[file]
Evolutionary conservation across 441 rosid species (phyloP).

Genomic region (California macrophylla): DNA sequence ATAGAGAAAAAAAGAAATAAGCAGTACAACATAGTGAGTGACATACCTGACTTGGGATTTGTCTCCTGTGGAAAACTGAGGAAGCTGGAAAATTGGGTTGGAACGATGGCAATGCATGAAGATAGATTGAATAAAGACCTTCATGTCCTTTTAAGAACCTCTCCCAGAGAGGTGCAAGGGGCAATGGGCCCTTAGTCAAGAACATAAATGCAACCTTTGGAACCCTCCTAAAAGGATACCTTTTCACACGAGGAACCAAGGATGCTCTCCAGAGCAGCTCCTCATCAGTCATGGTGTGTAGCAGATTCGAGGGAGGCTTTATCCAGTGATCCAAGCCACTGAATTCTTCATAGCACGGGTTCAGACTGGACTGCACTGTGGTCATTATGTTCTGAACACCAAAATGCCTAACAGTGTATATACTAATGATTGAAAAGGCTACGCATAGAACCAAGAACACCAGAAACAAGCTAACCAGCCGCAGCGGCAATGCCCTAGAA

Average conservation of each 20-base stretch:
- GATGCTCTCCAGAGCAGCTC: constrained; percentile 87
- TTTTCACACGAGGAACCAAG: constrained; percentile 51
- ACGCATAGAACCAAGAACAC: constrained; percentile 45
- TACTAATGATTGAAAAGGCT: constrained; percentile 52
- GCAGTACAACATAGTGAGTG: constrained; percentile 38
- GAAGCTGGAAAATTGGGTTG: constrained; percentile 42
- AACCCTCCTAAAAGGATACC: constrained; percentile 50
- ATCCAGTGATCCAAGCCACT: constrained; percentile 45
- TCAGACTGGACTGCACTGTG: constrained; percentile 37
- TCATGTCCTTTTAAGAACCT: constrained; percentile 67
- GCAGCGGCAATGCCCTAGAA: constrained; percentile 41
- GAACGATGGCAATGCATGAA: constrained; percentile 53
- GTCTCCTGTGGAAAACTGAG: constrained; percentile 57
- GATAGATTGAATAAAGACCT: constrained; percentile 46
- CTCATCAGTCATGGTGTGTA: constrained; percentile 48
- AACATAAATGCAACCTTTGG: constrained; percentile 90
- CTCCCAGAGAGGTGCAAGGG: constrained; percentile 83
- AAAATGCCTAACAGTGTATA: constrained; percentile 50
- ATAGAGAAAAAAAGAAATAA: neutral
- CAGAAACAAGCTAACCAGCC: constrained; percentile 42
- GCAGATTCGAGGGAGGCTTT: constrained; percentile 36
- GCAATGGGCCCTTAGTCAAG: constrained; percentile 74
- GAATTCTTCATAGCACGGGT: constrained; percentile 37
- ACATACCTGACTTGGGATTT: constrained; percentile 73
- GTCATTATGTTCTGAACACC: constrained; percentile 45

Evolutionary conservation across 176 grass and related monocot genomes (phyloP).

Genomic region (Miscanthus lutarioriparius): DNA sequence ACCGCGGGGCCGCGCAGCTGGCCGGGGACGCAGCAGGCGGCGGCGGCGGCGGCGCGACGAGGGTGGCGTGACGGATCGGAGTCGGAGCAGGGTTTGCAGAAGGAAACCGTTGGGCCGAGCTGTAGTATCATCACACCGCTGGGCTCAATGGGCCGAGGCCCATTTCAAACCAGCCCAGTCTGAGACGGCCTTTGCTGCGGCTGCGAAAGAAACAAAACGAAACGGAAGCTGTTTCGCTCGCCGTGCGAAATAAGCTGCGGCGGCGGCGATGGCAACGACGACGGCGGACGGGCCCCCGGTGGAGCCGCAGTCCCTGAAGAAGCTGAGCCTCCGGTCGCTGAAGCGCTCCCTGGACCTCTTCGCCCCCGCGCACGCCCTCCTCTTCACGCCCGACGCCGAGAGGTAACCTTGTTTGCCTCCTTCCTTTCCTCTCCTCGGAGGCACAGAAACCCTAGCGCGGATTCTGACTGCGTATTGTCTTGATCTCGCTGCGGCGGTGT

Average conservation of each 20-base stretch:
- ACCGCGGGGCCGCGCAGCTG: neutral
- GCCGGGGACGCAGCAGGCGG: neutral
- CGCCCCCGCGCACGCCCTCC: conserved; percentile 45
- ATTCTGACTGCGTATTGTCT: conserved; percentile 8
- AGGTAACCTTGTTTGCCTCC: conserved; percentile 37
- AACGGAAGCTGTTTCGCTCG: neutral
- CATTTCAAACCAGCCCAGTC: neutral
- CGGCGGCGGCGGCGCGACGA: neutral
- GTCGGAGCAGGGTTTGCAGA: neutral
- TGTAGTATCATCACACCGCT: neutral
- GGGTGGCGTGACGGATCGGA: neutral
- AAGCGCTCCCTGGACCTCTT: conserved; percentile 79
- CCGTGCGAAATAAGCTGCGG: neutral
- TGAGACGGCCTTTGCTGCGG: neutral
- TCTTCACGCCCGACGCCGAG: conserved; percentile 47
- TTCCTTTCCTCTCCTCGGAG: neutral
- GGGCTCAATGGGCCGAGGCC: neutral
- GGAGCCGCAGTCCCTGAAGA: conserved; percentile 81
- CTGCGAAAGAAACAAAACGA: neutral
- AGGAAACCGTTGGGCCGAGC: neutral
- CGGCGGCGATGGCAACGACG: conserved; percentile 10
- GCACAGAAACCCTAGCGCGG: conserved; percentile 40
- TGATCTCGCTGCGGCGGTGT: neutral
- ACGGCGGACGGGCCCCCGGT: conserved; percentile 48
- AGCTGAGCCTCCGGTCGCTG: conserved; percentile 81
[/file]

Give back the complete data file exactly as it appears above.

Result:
Evolutionary conservation across 441 rosid species (phyloP).

Genomic region (California macrophylla): DNA sequence ATAGAGAAAAAAAGAAATAAGCAGTACAACATAGTGAGTGACATACCTGACTTGGGATTTGTCTCCTGTGGAAAACTGAGGAAGCTGGAAAATTGGGTTGGAACGATGGCAATGCATGAAGATAGATTGAATAAAGACCTTCATGTCCTTTTAAGAACCTCTCCCAGAGAGGTGCAAGGGGCAATGGGCCCTTAGTCAAGAACATAAATGCAACCTTTGGAACCCTCCTAAAAGGATACCTTTTCACACGAGGAACCAAGGATGCTCTCCAGAGCAGCTCCTCATCAGTCATGGTGTGTAGCAGATTCGAGGGAGGCTTTATCCAGTGATCCAAGCCACTGAATTCTTCATAGCACGGGTTCAGACTGGACTGCACTGTGGTCATTATGTTCTGAACACCAAAATGCCTAACAGTGTATATACTAATGATTGAAAAGGCTACGCATAGAACCAAGAACACCAGAAACAAGCTAACCAGCCGCAGCGGCAATGCCCTAGAA

Average conservation of each 20-base stretch:
- GATGCTCTCCAGAGCAGCTC: constrained; percentile 87
- TTTTCACACGAGGAACCAAG: constrained; percentile 51
- ACGCATAGAACCAAGAACAC: constrained; percentile 45
- TACTAATGATTGAAAAGGCT: constrained; percentile 52
- GCAGTACAACATAGTGAGTG: constrained; percentile 38
- GAAGCTGGAAAATTGGGTTG: constrained; percentile 42
- AACCCTCCTAAAAGGATACC: constrained; percentile 50
- ATCCAGTGATCCAAGCCACT: constrained; percentile 45
- TCAGACTGGACTGCACTGTG: constrained; percentile 37
- TCATGTCCTTTTAAGAACCT: constrained; percentile 67
- GCAGCGGCAATGCCCTAGAA: constrained; percentile 41
- GAACGATGGCAATGCATGAA: constrained; percentile 53
- GTCTCCTGTGGAAAACTGAG: constrained; percentile 57
- GATAGATTGAATAAAGACCT: constrained; percentile 46
- CTCATCAGTCATGGTGTGTA: constrained; percentile 48
- AACATAAATGCAACCTTTGG: constrained; percentile 90
- CTCCCAGAGAGGTGCAAGGG: constrained; percentile 83
- AAAATGCCTAACAGTGTATA: constrained; percentile 50
- ATAGAGAAAAAAAGAAATAA: neutral
- CAGAAACAAGCTAACCAGCC: constrained; percentile 42
- GCAGATTCGAGGGAGGCTTT: constrained; percentile 36
- GCAATGGGCCCTTAGTCAAG: constrained; percentile 74
- GAATTCTTCATAGCACGGGT: constrained; percentile 37
- ACATACCTGACTTGGGATTT: constrained; percentile 73
- GTCATTATGTTCTGAACACC: constrained; percentile 45

Evolutionary conservation across 176 grass and related monocot genomes (phyloP).

Genomic region (Miscanthus lutarioriparius): DNA sequence ACCGCGGGGCCGCGCAGCTGGCCGGGGACGCAGCAGGCGGCGGCGGCGGCGGCGCGACGAGGGTGGCGTGACGGATCGGAGTCGGAGCAGGGTTTGCAGAAGGAAACCGTTGGGCCGAGCTGTAGTATCATCACACCGCTGGGCTCAATGGGCCGAGGCCCATTTCAAACCAGCCCAGTCTGAGACGGCCTTTGCTGCGGCTGCGAAAGAAACAAAACGAAACGGAAGCTGTTTCGCTCGCCGTGCGAAATAAGCTGCGGCGGCGGCGATGGCAACGACGACGGCGGACGGGCCCCCGGTGGAGCCGCAGTCCCTGAAGAAGCTGAGCCTCCGGTCGCTGAAGCGCTCCCTGGACCTCTTCGCCCCCGCGCACGCCCTCCTCTTCACGCCCGACGCCGAGAGGTAACCTTGTTTGCCTCCTTCCTTTCCTCTCCTCGGAGGCACAGAAACCCTAGCGCGGATTCTGACTGCGTATTGTCTTGATCTCGCTGCGGCGGTGT

Average conservation of each 20-base stretch:
- ACCGCGGGGCCGCGCAGCTG: neutral
- GCCGGGGACGCAGCAGGCGG: neutral
- CGCCCCCGCGCACGCCCTCC: conserved; percentile 45
- ATTCTGACTGCGTATTGTCT: conserved; percentile 8
- AGGTAACCTTGTTTGCCTCC: conserved; percentile 37
- AACGGAAGCTGTTTCGCTCG: neutral
- CATTTCAAACCAGCCCAGTC: neutral
- CGGCGGCGGCGGCGCGACGA: neutral
- GTCGGAGCAGGGTTTGCAGA: neutral
- TGTAGTATCATCACACCGCT: neutral
- GGGTGGCGTGACGGATCGGA: neutral
- AAGCGCTCCCTGGACCTCTT: conserved; percentile 79
- CCGTGCGAAATAAGCTGCGG: neutral
- TGAGACGGCCTTTGCTGCGG: neutral
- TCTTCACGCCCGACGCCGAG: conserved; percentile 47
- TTCCTTTCCTCTCCTCGGAG: neutral
- GGGCTCAATGGGCCGAGGCC: neutral
- GGAGCCGCAGTCCCTGAAGA: conserved; percentile 81
- CTGCGAAAGAAACAAAACGA: neutral
- AGGAAACCGTTGGGCCGAGC: neutral
- CGGCGGCGATGGCAACGACG: conserved; percentile 10
- GCACAGAAACCCTAGCGCGG: conserved; percentile 40
- TGATCTCGCTGCGGCGGTGT: neutral
- ACGGCGGACGGGCCCCCGGT: conserved; percentile 48
- AGCTGAGCCTCCGGTCGCTG: conserved; percentile 81